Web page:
Rocky Jordan — “Dr. Markoff’s Discovery”

Rocky Jordan (1948-1950) aired “Dr. Markoff’s Discovery” on August 27, 1950 as the 95th of its 97 episodes. This is the 11th Rocky Jordan episode we have showcased since 2011, only the second since July of 2019, and the first since April of this year (2020).

Borrowed from a previous introduction for the benefit of new listeners unfamiliar with the Rocky Jordan program, here are the basics of the show’s background. Rocky Jordan ran from October 21, 1948 through September 5, 1950 and starred Jack Moyles as Rocky Jordan. There were several iterations of the show, the first of which aired in 1945 under the title A Man Named Jordan. Only two episodes of this early precursor are known to still exist. This version was set in Istanbul, Turkey but was otherwise the same as its successor. An attempt to revive the series with famed Hollywood actor George Raft aired for one season from 1950-51. A couple of half-hearted attempts were made at further revivals in 1955 and ’57, but none of these fifteen-minute episodes survives.

Rocky Jordan was modeled on the classic, much revered movie Casablanca, which premiered in New York on November 26, 1942 and then in general release on January 23, 1943. Casablanca starred Humphrey Bogart as Rick Blaine, the American exile who ran Rick’s Cafe Americain in Casablanca, Morocco, an unallied country during world War II located in northwest Africa and bordering the Mediterranean Sea. Rocky Jordan is set in Cairo, Egypt, in northeast Africa, said country also bordering the Mediterranean. Rocky calls St. Louis home (but was chased abroad by his enemies), whereas Rick hailed from New York; both are intimated to have shady pasts. The counterpart to Rick’s Cafe Americain is Rocky Jordan’s Cafe Tambourine, not far from the “mosque Sultan Hassan,” (photo top right) where Rocky finds himself routinely involved with “crime, mystery, and beautiful women.” Much like Rick’s Cafe Americain which is set during WW II, Jordan’s Cafe Tambourine, while set a few short years following the war, is a magnet for all ethnicities and types, from the respectable to the rogue.

As you might imagine, Rocky seems always to find himself at the center of trouble. Egyptian-Muslim police Captain Sam Sabaaya (married with four children) plays it straight and by the book but helps Rocky when he can, while Sabaaya’s Sergeant Greco dislikes Jordan and attempts to pin every mishap and crime on the part-time detective and foreigner.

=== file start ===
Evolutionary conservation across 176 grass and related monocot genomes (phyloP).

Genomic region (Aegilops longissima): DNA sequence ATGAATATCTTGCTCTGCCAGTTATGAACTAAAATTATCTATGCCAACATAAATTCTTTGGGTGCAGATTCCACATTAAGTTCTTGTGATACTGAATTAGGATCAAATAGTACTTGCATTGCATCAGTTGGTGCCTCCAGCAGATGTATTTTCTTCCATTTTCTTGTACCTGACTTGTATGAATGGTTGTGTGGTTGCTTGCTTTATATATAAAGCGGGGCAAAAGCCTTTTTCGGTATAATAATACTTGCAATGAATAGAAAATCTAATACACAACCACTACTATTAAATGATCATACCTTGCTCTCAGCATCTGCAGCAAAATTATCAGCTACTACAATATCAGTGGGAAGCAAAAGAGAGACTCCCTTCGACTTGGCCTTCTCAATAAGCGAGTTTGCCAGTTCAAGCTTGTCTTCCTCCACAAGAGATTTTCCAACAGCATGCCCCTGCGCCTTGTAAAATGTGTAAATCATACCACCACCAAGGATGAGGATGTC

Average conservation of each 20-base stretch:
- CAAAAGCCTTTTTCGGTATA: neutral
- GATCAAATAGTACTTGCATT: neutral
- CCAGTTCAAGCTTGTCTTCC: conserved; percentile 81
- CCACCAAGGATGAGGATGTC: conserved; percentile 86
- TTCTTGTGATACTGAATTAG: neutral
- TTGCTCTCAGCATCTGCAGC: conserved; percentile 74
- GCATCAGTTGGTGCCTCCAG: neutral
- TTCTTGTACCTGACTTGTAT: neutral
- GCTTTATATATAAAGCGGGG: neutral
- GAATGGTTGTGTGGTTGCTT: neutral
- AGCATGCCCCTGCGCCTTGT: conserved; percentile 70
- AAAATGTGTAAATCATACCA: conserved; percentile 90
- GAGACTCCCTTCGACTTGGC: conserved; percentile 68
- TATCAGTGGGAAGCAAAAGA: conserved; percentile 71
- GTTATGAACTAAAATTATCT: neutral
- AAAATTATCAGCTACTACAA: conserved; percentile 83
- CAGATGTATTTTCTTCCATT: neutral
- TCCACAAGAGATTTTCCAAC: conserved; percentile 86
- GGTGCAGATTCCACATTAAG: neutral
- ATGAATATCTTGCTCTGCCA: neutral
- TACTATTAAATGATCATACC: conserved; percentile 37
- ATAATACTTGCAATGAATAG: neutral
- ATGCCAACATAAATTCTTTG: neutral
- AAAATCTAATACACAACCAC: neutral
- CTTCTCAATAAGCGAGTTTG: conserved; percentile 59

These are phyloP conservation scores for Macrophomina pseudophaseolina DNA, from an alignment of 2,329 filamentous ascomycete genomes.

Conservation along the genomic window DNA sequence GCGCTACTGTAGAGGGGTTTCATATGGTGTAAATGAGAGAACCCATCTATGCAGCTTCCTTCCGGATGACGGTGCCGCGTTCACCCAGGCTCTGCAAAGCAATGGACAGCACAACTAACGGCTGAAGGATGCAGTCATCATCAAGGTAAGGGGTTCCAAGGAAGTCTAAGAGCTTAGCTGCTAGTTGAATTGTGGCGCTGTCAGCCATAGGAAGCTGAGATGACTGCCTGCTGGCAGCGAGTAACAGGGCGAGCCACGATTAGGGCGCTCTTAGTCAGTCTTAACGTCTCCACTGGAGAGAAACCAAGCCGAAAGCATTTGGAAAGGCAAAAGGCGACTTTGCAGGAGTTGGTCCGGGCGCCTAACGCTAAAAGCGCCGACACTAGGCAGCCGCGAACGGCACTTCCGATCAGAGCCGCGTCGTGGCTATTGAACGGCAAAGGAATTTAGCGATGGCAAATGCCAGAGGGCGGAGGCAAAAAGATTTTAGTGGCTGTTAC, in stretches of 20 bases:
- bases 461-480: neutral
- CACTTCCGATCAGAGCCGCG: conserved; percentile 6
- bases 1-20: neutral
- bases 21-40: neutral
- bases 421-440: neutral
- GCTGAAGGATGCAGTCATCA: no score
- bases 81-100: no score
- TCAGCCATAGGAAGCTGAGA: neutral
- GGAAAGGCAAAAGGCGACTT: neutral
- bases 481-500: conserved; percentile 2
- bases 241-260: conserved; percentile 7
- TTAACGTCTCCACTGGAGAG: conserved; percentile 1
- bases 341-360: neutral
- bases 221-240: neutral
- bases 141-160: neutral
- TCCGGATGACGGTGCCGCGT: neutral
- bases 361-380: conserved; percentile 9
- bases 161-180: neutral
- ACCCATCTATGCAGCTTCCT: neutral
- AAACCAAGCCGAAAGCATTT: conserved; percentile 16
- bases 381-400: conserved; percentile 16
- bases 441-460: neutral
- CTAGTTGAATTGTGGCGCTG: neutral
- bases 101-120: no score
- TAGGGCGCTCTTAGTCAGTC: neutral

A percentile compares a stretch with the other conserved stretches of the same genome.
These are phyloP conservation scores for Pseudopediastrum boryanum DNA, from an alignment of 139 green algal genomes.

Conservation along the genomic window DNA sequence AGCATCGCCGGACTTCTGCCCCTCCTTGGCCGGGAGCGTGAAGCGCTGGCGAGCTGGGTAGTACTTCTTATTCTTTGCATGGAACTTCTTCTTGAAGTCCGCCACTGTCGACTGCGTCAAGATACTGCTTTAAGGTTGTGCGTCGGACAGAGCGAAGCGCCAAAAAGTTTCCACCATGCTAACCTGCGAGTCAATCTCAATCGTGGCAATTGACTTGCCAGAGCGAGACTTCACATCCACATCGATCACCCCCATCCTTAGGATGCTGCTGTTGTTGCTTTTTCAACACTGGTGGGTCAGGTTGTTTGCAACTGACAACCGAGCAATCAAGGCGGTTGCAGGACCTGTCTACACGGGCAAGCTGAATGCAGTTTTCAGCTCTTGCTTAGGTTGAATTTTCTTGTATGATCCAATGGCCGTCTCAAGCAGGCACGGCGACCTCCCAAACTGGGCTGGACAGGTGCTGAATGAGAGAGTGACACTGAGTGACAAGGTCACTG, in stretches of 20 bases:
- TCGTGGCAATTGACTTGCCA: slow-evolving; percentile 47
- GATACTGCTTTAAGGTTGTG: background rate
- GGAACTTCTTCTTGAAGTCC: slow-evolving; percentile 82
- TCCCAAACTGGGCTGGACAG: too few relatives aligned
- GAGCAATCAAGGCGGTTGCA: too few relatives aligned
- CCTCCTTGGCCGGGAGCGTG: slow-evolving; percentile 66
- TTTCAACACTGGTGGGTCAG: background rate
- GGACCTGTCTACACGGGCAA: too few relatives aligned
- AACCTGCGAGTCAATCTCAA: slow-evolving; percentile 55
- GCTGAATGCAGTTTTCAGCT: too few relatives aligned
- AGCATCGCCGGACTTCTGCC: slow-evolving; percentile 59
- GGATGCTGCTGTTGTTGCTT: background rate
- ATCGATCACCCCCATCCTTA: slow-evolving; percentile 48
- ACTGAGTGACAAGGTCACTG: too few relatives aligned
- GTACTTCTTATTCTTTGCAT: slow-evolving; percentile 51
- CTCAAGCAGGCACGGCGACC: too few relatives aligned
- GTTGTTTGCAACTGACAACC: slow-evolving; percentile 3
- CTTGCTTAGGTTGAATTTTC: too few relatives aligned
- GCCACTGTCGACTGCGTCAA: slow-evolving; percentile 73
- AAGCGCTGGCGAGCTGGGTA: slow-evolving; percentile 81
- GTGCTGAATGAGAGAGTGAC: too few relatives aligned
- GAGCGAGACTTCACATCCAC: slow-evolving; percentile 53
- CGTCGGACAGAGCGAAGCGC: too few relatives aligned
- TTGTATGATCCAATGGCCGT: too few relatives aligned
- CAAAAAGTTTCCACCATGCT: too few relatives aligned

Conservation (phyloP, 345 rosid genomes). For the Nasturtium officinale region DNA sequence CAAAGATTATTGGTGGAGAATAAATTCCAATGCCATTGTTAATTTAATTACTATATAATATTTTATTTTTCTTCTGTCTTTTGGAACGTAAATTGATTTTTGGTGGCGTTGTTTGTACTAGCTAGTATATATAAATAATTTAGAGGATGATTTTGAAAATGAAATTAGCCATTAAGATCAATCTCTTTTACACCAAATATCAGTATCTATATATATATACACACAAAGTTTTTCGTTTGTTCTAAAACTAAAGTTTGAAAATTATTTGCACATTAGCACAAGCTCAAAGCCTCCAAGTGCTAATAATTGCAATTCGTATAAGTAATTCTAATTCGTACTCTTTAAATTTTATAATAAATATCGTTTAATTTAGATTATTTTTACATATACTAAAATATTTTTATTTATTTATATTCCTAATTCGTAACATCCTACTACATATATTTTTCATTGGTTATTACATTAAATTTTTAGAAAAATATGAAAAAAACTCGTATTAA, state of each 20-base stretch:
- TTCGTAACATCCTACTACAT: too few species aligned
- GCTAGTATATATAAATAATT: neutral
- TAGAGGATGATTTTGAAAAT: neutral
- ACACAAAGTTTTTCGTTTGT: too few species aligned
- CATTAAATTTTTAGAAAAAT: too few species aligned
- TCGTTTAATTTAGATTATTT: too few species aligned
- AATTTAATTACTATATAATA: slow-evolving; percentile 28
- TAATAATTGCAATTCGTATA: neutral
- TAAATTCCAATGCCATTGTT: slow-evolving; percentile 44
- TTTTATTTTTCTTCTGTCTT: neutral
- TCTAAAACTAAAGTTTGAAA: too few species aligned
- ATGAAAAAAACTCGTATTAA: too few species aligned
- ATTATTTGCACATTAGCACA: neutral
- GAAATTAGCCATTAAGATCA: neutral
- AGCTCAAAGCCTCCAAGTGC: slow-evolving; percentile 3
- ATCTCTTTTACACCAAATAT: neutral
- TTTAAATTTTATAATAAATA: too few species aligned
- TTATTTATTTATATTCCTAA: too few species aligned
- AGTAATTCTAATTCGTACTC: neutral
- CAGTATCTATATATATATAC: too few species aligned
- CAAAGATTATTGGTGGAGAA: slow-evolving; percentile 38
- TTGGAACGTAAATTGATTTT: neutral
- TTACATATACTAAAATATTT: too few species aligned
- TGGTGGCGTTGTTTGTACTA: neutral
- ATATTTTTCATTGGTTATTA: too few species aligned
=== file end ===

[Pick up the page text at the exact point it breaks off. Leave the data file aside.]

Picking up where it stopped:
The writers always strove for authenticity in Rocky’s adventures, researching names of streets and places for accuracy, and the show’s producers even hired an Egyptian writer/consultant in later episodes for further accuracy of detail in regard to the locales and various cultures, Cairo being a centuries-long crossroads and melting pot of the Middle East.

As many of the show’s episodes do, “Dr. Markoff’s Discovery” opens with a scene at Rocky’s Café Tambourine. This time it is a beautiful woman from Rocky’s past who rushes in, pushes a large manila envelope into his hands, and with desperation in her voice asks to use the telephone in the back room. She disappears, thus setting in motion a series of events that once again find Rocky in the middle of trouble, not with Sam Sabaaya this time, but with a Colonel in the Istanbul police. Rocky soon discovers that the large manila envelope to which he was entrusted holds seemingly unremarkable x-rays of what appears to his untrained eye to be a man’s stomach. But what makes them so valuable that an official from the Istanbul police has traveled all the way to Cairo to uncover their secret, why are they worth murdering for, how did they come into possession of the woman who has now disappeared, and how can Rocky possibly get to the bottom of the mystery without being killed himself? Only by listening to “Dr. Markoff’s Discovery” until the very end with its rousing conclusion will the answers be revealed!

Play Time: 29:48

{Having purchased all of their SF and Fantasy pulps for the month, the neighborhood gang hardly needed an excuse to visit the corner newsstand to pick up a small stack of their second favorite pulp genre magazines. Famous Detective Stories (1950-56) was but one of 8 different title changes of this detective magazine that ran, overall, from 1938-1957. In 1950, its first year with this new title, it managed 5 issues. F.B.I. Detective Stories (1949-51) ran for a modest 14 issues before the publishers figured out that major interest in the FBI had waned from previous decades when it was more popular in film and book. It was a bi-monthly throughout its short life. 15 Mystery Stories (1950), like Famous Detective Stories, began under a different title, and by the time its name had changed twice became its current (and final) title for only 5 issues in 1950 before closing shop once and for all. All told, and under 3 different titles, it ran from 1932-1950.]

[Left: Famous Detective, Aug. 1950 – Center: F.B.I. Detective, Aug. 1950 – Right: 15 Mystery, Aug. 1950]


To view the entire list of Old Time Radio episodes go here.